24/11/2012

Freedom of thought: U.S., NATO, Israel

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'Freedom of thought' is the derivative of and thus is closely linked to other liberties: freedom of religion, freedom of speech, and freedom of expression. It is a very important concept in the western world and nearly all democratic constitutions protect these freedoms.

http://en.wikipedia.org/wiki/Freedom_of_thought

Photo: On May 7, 1999, NATO fired 3 missiles from different angles to attack the Embassy of China in Yugoslavia, which killed 3 Chinese journalists and injured more than 20. The building of the embassy was seriously damaged. U.S. officials and NATO said the attack on the Chinese Embassy was "a mistake" based on "faulty information".

On Nov. 18, 2012, the Russian TV office was destroyed in an Israeli attack on Gaza.
Earlier attacks heavily damaged two buildings that housed Sky News, Italian RAI, German ARD and Kuwait TV, as well as the Hamas TV station Al Aqsa. Some of the injured were from Ma'an news agency, and a cameraman for al-Quds TV had to have his leg amputated. RT's office in Gaza was affected too. The office of Iran's English-language Press TV channel in Gaza was hit twice in the Israeli aerial assaults.

16/10/2012

Latest News Syria: 'We preach freedom around the world'...

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'We preach freedom around the world'

 

John F. Kennedy 

Civil Rights Address

11 June 1963

 

Good evening, my fellow citizens:

This afternoon, following a series of threats and defiant statements, the presence of Alabama National Guardsmen was required on the University of Alabama to carry out the final and unequivocal order of the United States District Court of the Northern District of Alabama. That order called for the admission of two clearly qualified young Alabama residents who happened to have been born Negro. That they were admitted peacefully on the campus is due in good measure to the conduct of the students of the University of Alabama, who met their responsibilities in a constructive way.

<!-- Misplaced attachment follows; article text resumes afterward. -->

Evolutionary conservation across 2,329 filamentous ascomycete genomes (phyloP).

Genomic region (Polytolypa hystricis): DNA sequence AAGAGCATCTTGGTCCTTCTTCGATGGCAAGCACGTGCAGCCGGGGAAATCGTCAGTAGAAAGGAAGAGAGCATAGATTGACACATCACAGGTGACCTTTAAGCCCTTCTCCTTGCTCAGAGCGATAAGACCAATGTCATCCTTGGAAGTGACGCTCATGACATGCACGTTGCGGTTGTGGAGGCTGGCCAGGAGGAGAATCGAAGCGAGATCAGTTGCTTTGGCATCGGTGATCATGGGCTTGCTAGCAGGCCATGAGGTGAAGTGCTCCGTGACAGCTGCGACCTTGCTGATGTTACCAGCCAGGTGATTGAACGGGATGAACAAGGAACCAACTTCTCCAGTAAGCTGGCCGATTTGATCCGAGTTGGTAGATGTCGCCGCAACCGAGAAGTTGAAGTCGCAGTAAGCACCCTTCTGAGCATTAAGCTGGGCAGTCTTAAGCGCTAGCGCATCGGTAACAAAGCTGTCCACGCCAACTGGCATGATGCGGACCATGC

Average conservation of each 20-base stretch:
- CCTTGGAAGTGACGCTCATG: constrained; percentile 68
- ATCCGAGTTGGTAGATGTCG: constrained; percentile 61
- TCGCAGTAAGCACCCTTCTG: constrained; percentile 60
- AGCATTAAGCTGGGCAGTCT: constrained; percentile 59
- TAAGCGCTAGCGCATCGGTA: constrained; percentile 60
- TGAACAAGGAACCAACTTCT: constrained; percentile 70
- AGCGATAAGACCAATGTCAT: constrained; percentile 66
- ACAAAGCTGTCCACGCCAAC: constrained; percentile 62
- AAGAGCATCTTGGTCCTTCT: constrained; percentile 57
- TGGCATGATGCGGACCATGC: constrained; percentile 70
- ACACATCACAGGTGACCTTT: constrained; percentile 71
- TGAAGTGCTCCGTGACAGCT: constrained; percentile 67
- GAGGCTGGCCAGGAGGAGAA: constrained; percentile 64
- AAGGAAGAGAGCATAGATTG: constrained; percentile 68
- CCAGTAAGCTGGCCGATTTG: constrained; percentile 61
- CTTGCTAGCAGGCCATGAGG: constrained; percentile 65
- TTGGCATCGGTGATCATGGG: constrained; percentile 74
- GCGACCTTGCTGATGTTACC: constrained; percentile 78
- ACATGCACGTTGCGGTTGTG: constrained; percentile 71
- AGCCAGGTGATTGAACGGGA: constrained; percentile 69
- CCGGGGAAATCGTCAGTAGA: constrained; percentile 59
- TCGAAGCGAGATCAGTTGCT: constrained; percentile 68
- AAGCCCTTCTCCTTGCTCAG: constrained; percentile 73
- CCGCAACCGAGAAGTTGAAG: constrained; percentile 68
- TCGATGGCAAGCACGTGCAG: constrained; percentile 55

I hope that every American, regardless of where he lives, will stop and examine his conscience about this and other related incidents. This Nation was founded by men of many nations and backgrounds. It was founded on the principle that all men are created equal, and that the rights of every man are diminished when the rights of one man are threatened.

Today, we are committed to a worldwide struggle to promote and protect the rights of all who wish to be free. And when Americans are sent to Vietnam or West Berlin, we do not ask for whites only. It ought to be possible, therefore, for American students of any color to attend any public institution they select without having to be backed up by troops. It ought to to be possible for American consumers of any color to receive equal service in places of public accommodation, such as hotels and restaurants and theaters and retail stores, without being forced to resort to demonstrations in the street, and it ought to be possible for American citizens of any color to register and to vote in a free election without interference or fear of reprisal. It ought to to be possible, in short, for every American to enjoy the privileges of being American without regard to his race or his color. In short, every American ought to have the right to be treated as he would wish to be treated, as one would wish his children to be treated. But this is not the case.